Jonathan Slater

The Conrad Grebel Review 31, no. 3 (Fall 2013)

Lloyd Pietersen. Reading the Bible after Christendom. Scottdale, PA: Herald, 2012.

The premise of this book is that the rise of Christendom in the 4th century radically changed the way that Christians read Scripture. Given the demise of Christendom, Lloyd Pietersen aims, with a little help from 16th-century Anabaptists, to help the church of today once again read Scripture the way the early church did.

Pieterson begins with historical background, describing how the Bible was read by the earliest Christians, outlining how the church’s alliance with wealth and power in the 4th century affected the interpretation of Scripture, and indicating how the 16th-century Anabaptists may provide resources for reading the Bible after Christendom. While parting company with them on some issues, he describes his hermeneutic as “true to the spirit and direction” of the Anabaptists, being “Jesus-centered, rooted in community reading, open to the Spirit and oriented to obedient response” (82-83).

In part two Pietersen fleshes out two aspects of his Post-Christendom hermeneutic: it is “Jesus-centered” in taking Jesus as Prophet, Pastor, and Poet to suggest that Scripture be read through prophetic, pastoral, and poetic lenses; and it rejects any reading of the Bible that marginalizes the complexities and competing voices of the Old Testament. The rest of part two consists of a summary of the whole Bible, including chapters on the Pentateuch, Joshua to Esther, Wisdom literature, the Prophets, the Gospels and Acts, the Letters and Revelation. Pietersen’s summaries comprise brief discussions of the genre and content of the books with a focus on historical issues and key literary features. Some chapters also discuss contemporary scholarly issues, such as political and apocalyptic readings of Paul’s letters.

In part three Pietersen describes what reading the Bible after Christendom might look like in practical terms, focusing on spirituality and mission. Setting aside an overly individualized and internalized understanding of spirituality, he suggests that small groups read scripture together carefully, facing head-on the questions and challenges it raises, and expecting to have their individual and corporate life transformed by their encounter with the text and each other. A discussion of the spirituality of Jesus and of the early Anabaptists further reinforces his understanding of spirituality as transformation of individual and corporate life. For Pietersen, there is nothing “merely ethical” about this transformation; this is God’s work of transforming believers into the image of God, into a union with God that can be described in terms of divinization. With respect to mission, Pietersen draws on the work of Alan and Eleanor Kreider, Walter Brueggemann, and Sylvia Keesmaat and Bryan Walsh to suggest that reading the Bible for mission involves Christian communities being transformed by imaginative immersion in the biblical text so that they “not only expose the idols of our time but also visibly demonstrate to the surrounding communities that there is an attractive, alternative way to live” (226).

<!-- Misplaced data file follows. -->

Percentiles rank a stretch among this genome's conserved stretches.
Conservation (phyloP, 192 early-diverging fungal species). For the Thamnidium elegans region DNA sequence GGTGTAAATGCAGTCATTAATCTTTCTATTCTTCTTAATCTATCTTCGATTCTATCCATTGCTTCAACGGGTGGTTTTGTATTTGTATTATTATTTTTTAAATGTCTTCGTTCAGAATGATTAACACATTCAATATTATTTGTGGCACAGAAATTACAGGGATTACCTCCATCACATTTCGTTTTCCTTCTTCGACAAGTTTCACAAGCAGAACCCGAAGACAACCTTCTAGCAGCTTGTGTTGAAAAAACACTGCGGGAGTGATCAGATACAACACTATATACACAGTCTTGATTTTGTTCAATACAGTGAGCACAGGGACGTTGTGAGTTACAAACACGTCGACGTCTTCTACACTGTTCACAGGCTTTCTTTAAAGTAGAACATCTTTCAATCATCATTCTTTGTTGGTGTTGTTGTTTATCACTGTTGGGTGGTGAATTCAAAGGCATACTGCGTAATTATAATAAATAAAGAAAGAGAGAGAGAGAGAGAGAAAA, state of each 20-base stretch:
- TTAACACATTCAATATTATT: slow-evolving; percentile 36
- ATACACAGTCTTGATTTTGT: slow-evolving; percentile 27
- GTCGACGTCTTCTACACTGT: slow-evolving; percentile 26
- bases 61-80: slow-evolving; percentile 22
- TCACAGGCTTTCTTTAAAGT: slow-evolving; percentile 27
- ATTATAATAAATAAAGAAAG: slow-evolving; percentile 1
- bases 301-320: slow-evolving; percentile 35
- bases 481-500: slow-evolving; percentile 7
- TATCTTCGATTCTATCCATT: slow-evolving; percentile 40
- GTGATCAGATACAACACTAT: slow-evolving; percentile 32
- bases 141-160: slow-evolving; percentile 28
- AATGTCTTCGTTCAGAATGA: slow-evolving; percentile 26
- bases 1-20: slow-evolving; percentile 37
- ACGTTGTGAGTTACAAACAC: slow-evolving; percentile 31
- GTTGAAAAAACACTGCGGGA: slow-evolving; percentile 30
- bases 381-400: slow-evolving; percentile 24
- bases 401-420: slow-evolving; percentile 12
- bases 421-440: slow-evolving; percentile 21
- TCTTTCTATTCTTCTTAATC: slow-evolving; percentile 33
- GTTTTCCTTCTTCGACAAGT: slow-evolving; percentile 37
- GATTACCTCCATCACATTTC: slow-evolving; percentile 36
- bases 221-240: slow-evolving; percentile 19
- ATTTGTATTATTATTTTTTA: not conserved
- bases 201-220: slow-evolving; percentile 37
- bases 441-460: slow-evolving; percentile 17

Pietersen’s exhortation that congregations engage with the text and each other is one of the book’s strengths. To this end, the author offers both a general account of what is in the Bible to orient readers and interpretive tools that might foster such reading. His discussion of Anabaptism, for which he depends heavily on Stuart Murray, will be interesting to some, though it would have benefitted from editing to make it read more smoothly.

The central section, an 86-page overview of the Bible, suffers from its brevity. At various points Pietersen’s lack of comment on his observations left me wondering why certain aspects of the text were mentioned, and his radical but undeveloped suggestions often left me unconvinced. I suspect this book will be frustrating for an academic reader, but perhaps the questions thus raised will bear fruit if it is used by groups reading Scripture together, as the author intends.

My biggest reservation about Reading the Bible after Christendom is the tendency to dismiss the creedal and exegetical tradition of the church as “inextricably bound up with issues of coercion, power politics, and violence” (57). While the rise of Christendom surely had a significant impact on the church’s exegesis, the social and political context in which we live has no less impact on how we read. In view of this, perhaps we would do better to approach the church’s tradition with the “hermeneutical openness and … willingness to listen closely to, and engage with, those with whom we disagree” (58) that Pietersen advocates for interacting with our contemporaries.

Jonathan Slater, Ph.D. candidate, University of St. Michael’s College, Toronto School of Theology, Toronto, Ontario.